The Lib Dem voter data breach was another classic example of what can happen when data is inadvertently not secured.
The personal details of Liberal Democrat voters was accidentally left exposed and open to public access without the need for log-in credentials, let alone even a password.
The information exposed in the data breach included personal details and voter canvasing notes, both of which are personal and can be sensitive.
Information exposed in the Lib Dem voter data breach
Information exposed in the Lib Dem voter data breach included:
- Birth dates;
- Home and mobile telephone numbers;
- Nearest polling station location.
The data exposed was reportedly for members of the Lewisham and South East London area, and the data exposed in the breach also included data gathered as part of canvassing operations, where labels such as “yellow labour” and “weak lib dem” were reportedly included. Telephone scripts were also amongst the data exposed.
In some cases, entire families are thought to have been affected by the breach.
Reported to the ICO
The Lib Dem voter data breach has been reported to the UK’s data watchdog, the Information Commissioner’s Office (ICO), and an urgent internal investigation has also been launched.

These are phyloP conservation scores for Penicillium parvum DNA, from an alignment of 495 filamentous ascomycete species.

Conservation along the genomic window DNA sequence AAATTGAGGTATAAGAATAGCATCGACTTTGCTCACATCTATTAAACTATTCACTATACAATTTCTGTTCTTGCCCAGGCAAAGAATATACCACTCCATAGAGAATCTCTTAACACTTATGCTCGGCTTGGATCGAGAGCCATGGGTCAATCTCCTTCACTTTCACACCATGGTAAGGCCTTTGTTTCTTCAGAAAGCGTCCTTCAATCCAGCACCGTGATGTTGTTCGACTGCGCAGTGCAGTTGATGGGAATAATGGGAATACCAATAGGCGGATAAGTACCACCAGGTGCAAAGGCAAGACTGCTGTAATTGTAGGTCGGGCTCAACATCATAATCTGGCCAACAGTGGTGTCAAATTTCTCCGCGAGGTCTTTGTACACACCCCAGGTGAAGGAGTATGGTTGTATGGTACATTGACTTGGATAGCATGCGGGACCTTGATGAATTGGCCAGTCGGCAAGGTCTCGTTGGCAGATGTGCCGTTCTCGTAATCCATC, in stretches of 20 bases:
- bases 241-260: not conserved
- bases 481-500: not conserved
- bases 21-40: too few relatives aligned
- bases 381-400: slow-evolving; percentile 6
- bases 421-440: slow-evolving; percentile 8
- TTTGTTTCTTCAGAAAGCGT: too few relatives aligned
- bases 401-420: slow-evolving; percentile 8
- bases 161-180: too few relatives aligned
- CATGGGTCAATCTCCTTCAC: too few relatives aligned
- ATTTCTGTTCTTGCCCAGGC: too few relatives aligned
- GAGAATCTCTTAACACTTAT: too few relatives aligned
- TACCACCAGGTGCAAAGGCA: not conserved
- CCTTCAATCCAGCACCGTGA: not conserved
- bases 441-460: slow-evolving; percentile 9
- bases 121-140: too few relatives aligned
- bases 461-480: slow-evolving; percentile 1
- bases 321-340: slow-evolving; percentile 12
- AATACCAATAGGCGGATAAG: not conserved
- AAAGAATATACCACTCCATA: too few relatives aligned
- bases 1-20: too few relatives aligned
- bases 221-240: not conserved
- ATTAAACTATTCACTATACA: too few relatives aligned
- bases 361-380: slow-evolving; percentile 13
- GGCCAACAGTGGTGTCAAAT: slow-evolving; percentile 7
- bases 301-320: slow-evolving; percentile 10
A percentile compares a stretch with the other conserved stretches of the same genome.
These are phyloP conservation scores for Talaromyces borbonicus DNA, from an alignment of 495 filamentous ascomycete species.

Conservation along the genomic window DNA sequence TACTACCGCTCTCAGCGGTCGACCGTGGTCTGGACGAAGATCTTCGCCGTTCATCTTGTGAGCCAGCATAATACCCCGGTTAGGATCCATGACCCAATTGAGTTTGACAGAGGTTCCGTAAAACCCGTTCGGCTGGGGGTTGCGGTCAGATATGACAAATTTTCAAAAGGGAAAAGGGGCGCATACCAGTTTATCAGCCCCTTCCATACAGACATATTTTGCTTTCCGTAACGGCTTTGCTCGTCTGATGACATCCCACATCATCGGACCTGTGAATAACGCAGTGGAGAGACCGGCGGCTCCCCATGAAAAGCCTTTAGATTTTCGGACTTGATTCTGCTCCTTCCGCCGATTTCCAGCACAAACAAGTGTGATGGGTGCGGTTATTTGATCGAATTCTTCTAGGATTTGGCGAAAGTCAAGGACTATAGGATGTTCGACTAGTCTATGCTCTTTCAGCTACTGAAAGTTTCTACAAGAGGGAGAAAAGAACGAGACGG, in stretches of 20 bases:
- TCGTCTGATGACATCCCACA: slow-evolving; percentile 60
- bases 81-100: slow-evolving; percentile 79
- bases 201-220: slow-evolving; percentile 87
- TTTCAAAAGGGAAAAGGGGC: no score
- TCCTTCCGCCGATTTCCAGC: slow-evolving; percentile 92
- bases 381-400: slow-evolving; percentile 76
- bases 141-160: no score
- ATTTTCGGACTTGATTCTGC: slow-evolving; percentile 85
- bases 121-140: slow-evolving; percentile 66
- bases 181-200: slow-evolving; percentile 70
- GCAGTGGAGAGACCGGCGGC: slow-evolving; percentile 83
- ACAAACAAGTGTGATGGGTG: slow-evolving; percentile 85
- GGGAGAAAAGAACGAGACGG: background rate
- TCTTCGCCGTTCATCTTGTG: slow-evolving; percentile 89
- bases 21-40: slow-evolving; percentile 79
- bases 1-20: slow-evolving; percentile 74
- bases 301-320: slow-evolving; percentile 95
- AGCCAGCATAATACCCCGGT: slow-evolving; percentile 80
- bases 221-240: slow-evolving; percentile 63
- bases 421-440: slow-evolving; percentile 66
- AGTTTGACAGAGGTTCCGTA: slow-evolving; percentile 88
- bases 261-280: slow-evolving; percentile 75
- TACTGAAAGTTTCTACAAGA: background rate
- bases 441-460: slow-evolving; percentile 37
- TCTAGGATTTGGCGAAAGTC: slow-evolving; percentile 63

It’s clear that the data exposed in the breach should have been password-protected and only accessible by those with the appropriate authority. The blunder has landed the political party in hot water given the raft of personal details about their voters that has been exposed.
In a statement, the party said:
“As soon as we were made aware of the issue we immediately took action and closed access. We are urgently investigating how this happened and have taken steps to ensure it will not again.”
Sensitive information exposed
The Lib Dem voter data breach allowed for the personal and sensitive information for their voters to be exposed in an entirely preventable incident. This was a case of what appears to be a simple mistake by allowing private information to not be secured behind a log-in and a password, and as a result of this simple oversight, people’s data has been exposed.
IMPORTANT: advice on this page is intended to be up-to-date for the 'first published date'.
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